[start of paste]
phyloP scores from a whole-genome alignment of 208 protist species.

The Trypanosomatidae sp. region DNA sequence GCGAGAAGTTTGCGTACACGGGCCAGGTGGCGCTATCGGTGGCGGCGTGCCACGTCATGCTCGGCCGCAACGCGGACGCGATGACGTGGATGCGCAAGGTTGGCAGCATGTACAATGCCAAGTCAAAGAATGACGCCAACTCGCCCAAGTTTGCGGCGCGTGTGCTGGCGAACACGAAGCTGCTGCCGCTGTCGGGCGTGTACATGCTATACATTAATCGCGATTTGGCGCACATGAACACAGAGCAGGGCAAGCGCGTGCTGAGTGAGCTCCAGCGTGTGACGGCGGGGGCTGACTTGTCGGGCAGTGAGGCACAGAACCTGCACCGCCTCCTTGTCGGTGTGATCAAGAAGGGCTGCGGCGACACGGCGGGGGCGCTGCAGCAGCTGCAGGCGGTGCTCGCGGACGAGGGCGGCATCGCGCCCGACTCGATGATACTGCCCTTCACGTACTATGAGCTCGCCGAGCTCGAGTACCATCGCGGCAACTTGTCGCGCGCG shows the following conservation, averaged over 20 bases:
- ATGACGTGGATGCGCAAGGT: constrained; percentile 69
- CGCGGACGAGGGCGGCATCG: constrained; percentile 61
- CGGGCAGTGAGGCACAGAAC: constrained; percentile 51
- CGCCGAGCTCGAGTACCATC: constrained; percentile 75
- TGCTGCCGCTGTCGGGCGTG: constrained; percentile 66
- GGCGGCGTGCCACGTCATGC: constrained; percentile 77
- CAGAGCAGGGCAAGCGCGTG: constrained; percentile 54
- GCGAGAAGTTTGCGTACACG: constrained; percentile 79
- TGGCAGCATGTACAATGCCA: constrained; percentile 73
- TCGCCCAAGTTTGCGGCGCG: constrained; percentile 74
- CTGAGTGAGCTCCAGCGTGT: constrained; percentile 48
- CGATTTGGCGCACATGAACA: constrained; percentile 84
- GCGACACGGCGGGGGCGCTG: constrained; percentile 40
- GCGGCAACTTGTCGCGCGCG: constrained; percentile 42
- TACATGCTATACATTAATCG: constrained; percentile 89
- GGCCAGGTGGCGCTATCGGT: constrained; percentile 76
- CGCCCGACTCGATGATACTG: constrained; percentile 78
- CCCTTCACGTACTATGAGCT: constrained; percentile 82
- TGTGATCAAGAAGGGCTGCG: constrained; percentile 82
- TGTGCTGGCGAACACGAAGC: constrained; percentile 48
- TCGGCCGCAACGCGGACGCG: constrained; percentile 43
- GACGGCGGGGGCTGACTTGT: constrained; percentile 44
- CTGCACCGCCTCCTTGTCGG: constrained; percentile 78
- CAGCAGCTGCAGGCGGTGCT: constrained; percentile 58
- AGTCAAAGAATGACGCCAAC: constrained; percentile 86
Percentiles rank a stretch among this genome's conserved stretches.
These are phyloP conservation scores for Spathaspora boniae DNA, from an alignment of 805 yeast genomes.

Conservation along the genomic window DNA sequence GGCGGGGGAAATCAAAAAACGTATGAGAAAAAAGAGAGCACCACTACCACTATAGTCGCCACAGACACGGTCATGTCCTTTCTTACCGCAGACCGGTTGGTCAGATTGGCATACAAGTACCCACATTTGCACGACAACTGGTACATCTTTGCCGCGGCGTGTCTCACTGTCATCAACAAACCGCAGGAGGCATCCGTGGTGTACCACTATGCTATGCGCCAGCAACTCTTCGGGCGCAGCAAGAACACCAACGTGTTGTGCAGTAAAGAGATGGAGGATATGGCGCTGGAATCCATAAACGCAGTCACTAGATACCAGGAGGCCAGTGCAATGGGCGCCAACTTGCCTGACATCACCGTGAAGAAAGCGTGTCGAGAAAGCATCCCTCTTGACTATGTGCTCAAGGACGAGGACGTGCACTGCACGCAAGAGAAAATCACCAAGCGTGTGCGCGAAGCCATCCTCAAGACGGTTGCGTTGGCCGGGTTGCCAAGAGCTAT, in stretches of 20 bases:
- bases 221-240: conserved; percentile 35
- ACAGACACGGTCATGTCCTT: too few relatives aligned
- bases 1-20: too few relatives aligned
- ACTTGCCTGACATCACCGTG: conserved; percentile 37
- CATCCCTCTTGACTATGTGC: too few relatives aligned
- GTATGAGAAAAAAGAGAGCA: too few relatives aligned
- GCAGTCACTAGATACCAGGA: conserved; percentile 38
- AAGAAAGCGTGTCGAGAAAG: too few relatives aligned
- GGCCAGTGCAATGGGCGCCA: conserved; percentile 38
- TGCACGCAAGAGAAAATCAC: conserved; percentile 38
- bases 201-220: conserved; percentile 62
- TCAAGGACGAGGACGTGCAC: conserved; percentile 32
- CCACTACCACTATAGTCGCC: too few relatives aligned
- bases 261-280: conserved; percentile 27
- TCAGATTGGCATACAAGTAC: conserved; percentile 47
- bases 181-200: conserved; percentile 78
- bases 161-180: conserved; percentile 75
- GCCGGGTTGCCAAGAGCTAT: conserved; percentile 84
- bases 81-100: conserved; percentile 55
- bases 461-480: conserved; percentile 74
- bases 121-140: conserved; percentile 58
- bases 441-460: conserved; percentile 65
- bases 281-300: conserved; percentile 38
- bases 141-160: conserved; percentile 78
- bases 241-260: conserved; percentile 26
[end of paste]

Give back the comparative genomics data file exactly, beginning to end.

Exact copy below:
phyloP scores from a whole-genome alignment of 208 protist species.

The Trypanosomatidae sp. region DNA sequence GCGAGAAGTTTGCGTACACGGGCCAGGTGGCGCTATCGGTGGCGGCGTGCCACGTCATGCTCGGCCGCAACGCGGACGCGATGACGTGGATGCGCAAGGTTGGCAGCATGTACAATGCCAAGTCAAAGAATGACGCCAACTCGCCCAAGTTTGCGGCGCGTGTGCTGGCGAACACGAAGCTGCTGCCGCTGTCGGGCGTGTACATGCTATACATTAATCGCGATTTGGCGCACATGAACACAGAGCAGGGCAAGCGCGTGCTGAGTGAGCTCCAGCGTGTGACGGCGGGGGCTGACTTGTCGGGCAGTGAGGCACAGAACCTGCACCGCCTCCTTGTCGGTGTGATCAAGAAGGGCTGCGGCGACACGGCGGGGGCGCTGCAGCAGCTGCAGGCGGTGCTCGCGGACGAGGGCGGCATCGCGCCCGACTCGATGATACTGCCCTTCACGTACTATGAGCTCGCCGAGCTCGAGTACCATCGCGGCAACTTGTCGCGCGCG shows the following conservation, averaged over 20 bases:
- ATGACGTGGATGCGCAAGGT: constrained; percentile 69
- CGCGGACGAGGGCGGCATCG: constrained; percentile 61
- CGGGCAGTGAGGCACAGAAC: constrained; percentile 51
- CGCCGAGCTCGAGTACCATC: constrained; percentile 75
- TGCTGCCGCTGTCGGGCGTG: constrained; percentile 66
- GGCGGCGTGCCACGTCATGC: constrained; percentile 77
- CAGAGCAGGGCAAGCGCGTG: constrained; percentile 54
- GCGAGAAGTTTGCGTACACG: constrained; percentile 79
- TGGCAGCATGTACAATGCCA: constrained; percentile 73
- TCGCCCAAGTTTGCGGCGCG: constrained; percentile 74
- CTGAGTGAGCTCCAGCGTGT: constrained; percentile 48
- CGATTTGGCGCACATGAACA: constrained; percentile 84
- GCGACACGGCGGGGGCGCTG: constrained; percentile 40
- GCGGCAACTTGTCGCGCGCG: constrained; percentile 42
- TACATGCTATACATTAATCG: constrained; percentile 89
- GGCCAGGTGGCGCTATCGGT: constrained; percentile 76
- CGCCCGACTCGATGATACTG: constrained; percentile 78
- CCCTTCACGTACTATGAGCT: constrained; percentile 82
- TGTGATCAAGAAGGGCTGCG: constrained; percentile 82
- TGTGCTGGCGAACACGAAGC: constrained; percentile 48
- TCGGCCGCAACGCGGACGCG: constrained; percentile 43
- GACGGCGGGGGCTGACTTGT: constrained; percentile 44
- CTGCACCGCCTCCTTGTCGG: constrained; percentile 78
- CAGCAGCTGCAGGCGGTGCT: constrained; percentile 58
- AGTCAAAGAATGACGCCAAC: constrained; percentile 86
Percentiles rank a stretch among this genome's conserved stretches.
These are phyloP conservation scores for Spathaspora boniae DNA, from an alignment of 805 yeast genomes.

Conservation along the genomic window DNA sequence GGCGGGGGAAATCAAAAAACGTATGAGAAAAAAGAGAGCACCACTACCACTATAGTCGCCACAGACACGGTCATGTCCTTTCTTACCGCAGACCGGTTGGTCAGATTGGCATACAAGTACCCACATTTGCACGACAACTGGTACATCTTTGCCGCGGCGTGTCTCACTGTCATCAACAAACCGCAGGAGGCATCCGTGGTGTACCACTATGCTATGCGCCAGCAACTCTTCGGGCGCAGCAAGAACACCAACGTGTTGTGCAGTAAAGAGATGGAGGATATGGCGCTGGAATCCATAAACGCAGTCACTAGATACCAGGAGGCCAGTGCAATGGGCGCCAACTTGCCTGACATCACCGTGAAGAAAGCGTGTCGAGAAAGCATCCCTCTTGACTATGTGCTCAAGGACGAGGACGTGCACTGCACGCAAGAGAAAATCACCAAGCGTGTGCGCGAAGCCATCCTCAAGACGGTTGCGTTGGCCGGGTTGCCAAGAGCTAT, in stretches of 20 bases:
- bases 221-240: conserved; percentile 35
- ACAGACACGGTCATGTCCTT: too few relatives aligned
- bases 1-20: too few relatives aligned
- ACTTGCCTGACATCACCGTG: conserved; percentile 37
- CATCCCTCTTGACTATGTGC: too few relatives aligned
- GTATGAGAAAAAAGAGAGCA: too few relatives aligned
- GCAGTCACTAGATACCAGGA: conserved; percentile 38
- AAGAAAGCGTGTCGAGAAAG: too few relatives aligned
- GGCCAGTGCAATGGGCGCCA: conserved; percentile 38
- TGCACGCAAGAGAAAATCAC: conserved; percentile 38
- bases 201-220: conserved; percentile 62
- TCAAGGACGAGGACGTGCAC: conserved; percentile 32
- CCACTACCACTATAGTCGCC: too few relatives aligned
- bases 261-280: conserved; percentile 27
- TCAGATTGGCATACAAGTAC: conserved; percentile 47
- bases 181-200: conserved; percentile 78
- bases 161-180: conserved; percentile 75
- GCCGGGTTGCCAAGAGCTAT: conserved; percentile 84
- bases 81-100: conserved; percentile 55
- bases 461-480: conserved; percentile 74
- bases 121-140: conserved; percentile 58
- bases 441-460: conserved; percentile 65
- bases 281-300: conserved; percentile 38
- bases 141-160: conserved; percentile 78
- bases 241-260: conserved; percentile 26